Billy Crockett
Rabbit Hole

Well aware that Billy Crockett is an astounding and beloved producer, uncertainty remained whether he was also a great songwriter and singer. That uncertainty is gone forever. The man writes songs – and performs them – with the same understated grace and ingenious invention he brings to his productions. Known to be the kind of producer who tells phenomenal musicians, “Less – less !” until he achieves that exact delicate fusion of refinement and soul, he brings that same elegant economy to songwriting, delivering the essence of the thing with crystalline purity. Many highlights abound, including the great opener, “Rabbit Hole,” which marries fragmentary haiku-like lyrics with a compelling guitar groove to reflect the surreality of modern times, and the myriad rabbit holes down which we are forever chased. Surveying a world of plastic and hollow aims in which junk is celebrated like greatness, it ends not with liberation but a way of maintaining: “Can’t feel my chains anymore/Oh mama me, I must be free…”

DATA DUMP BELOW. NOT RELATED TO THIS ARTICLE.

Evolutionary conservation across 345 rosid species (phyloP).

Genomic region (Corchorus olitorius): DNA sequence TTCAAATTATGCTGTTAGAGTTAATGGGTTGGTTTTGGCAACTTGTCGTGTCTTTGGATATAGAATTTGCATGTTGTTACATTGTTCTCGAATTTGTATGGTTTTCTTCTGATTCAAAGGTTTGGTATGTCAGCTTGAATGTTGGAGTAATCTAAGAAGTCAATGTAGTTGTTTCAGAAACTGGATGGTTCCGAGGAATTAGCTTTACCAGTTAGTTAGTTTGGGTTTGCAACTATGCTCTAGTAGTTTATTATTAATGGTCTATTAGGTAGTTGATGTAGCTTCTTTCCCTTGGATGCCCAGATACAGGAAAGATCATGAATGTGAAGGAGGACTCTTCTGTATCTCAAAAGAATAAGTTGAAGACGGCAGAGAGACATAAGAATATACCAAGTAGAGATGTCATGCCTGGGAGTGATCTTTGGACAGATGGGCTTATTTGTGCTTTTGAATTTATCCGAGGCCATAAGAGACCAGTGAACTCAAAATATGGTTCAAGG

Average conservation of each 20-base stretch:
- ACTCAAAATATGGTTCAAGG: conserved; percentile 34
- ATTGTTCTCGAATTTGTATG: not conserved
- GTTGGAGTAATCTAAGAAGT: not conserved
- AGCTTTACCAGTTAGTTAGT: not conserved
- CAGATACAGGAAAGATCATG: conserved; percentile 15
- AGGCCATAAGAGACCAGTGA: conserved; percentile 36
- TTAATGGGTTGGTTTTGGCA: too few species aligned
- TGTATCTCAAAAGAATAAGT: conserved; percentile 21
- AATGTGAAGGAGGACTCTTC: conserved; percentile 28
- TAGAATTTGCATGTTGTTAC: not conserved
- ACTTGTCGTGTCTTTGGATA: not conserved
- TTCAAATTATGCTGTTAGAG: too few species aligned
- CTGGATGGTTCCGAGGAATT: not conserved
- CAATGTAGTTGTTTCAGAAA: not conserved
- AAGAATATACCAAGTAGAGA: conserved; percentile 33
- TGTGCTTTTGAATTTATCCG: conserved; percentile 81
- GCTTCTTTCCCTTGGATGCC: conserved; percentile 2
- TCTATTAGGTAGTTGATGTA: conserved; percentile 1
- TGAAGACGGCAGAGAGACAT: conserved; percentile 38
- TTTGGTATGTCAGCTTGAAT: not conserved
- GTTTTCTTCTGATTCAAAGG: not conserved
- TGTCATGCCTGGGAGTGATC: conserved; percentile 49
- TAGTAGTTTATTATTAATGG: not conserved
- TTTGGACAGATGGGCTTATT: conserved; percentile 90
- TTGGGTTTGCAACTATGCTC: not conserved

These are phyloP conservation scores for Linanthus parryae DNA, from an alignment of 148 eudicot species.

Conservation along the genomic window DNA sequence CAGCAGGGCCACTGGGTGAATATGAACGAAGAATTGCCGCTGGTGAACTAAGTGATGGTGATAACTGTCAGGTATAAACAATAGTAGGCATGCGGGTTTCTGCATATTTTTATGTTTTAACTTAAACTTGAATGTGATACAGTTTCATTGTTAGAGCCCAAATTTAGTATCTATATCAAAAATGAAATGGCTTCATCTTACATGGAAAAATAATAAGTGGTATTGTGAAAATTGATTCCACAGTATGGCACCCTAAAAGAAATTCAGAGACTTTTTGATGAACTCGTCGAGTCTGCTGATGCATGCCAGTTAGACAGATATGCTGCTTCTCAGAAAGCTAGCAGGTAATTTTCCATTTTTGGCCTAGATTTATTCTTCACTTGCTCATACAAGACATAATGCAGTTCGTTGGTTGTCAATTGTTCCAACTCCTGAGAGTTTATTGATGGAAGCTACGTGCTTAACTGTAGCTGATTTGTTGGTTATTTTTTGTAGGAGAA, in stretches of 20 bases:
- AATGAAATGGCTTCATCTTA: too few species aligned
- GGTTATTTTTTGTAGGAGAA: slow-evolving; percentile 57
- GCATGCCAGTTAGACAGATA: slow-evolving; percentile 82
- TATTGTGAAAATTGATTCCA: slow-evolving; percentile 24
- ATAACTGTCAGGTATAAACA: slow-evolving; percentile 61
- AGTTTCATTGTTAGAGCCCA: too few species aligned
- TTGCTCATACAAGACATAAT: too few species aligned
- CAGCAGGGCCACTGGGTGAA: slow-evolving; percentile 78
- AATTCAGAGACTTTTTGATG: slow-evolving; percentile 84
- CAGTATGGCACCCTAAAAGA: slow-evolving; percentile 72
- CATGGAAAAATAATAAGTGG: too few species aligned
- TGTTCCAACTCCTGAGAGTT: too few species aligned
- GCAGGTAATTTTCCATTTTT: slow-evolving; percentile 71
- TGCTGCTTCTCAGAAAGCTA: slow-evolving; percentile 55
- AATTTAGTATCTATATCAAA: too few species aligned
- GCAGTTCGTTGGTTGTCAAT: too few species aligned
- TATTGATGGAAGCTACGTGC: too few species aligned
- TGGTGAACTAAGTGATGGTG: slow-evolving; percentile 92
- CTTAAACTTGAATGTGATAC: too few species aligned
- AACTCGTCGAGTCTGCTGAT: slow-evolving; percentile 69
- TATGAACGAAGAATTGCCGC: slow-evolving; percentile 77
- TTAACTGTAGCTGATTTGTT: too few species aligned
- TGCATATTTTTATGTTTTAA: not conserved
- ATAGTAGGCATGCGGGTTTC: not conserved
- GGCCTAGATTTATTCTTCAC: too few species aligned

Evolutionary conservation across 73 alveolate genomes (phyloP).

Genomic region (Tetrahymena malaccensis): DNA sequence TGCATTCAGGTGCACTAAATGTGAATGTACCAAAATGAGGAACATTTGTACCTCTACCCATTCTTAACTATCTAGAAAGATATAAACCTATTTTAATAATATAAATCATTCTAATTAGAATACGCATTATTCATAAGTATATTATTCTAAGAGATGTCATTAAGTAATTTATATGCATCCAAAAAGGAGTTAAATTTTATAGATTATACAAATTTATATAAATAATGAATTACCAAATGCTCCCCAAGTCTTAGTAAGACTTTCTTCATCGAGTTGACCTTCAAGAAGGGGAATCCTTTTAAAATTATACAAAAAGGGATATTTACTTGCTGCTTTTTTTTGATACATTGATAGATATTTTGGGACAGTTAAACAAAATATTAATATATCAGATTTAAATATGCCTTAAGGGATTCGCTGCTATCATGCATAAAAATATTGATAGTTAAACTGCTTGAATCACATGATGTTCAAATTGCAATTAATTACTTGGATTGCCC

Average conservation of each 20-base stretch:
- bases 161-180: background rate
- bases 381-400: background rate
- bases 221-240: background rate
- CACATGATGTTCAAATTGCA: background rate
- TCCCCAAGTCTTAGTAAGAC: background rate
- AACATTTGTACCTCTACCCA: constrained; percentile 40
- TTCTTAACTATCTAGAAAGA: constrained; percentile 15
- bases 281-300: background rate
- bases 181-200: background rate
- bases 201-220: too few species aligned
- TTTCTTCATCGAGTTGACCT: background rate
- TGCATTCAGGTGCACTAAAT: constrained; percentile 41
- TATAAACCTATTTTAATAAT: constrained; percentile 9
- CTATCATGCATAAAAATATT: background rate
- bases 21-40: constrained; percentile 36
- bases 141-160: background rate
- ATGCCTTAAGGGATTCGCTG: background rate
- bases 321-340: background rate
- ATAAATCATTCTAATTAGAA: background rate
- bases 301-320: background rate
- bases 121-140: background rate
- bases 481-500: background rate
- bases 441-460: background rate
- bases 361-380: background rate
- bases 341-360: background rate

The real redemption offered here is almost always musical. As a producer he’s known for his great love of song and record-making, and that veneration is expressed in many of these songs, as in “Record Player,” a charming celebration of this modern yet already arcane machine and the music it brings. That reverence is also exultant in “Mavis,” a tribute to the great Staples soul, and the universality it represents: “When you started singing,” he wrote, “I didn’t know I wasn’t black.” He even touches on the historicity forever preserved in great records, and in song’s remarkable proclivity to time-machine us to different times: “You never think about history/When you’re there inside it/One night in Alabam/You met a man named King…. So you marched to Selma knowing… voices can change everything.” Woven into this soulful mix are samples of Mavis’ unchained and remarkable vocals.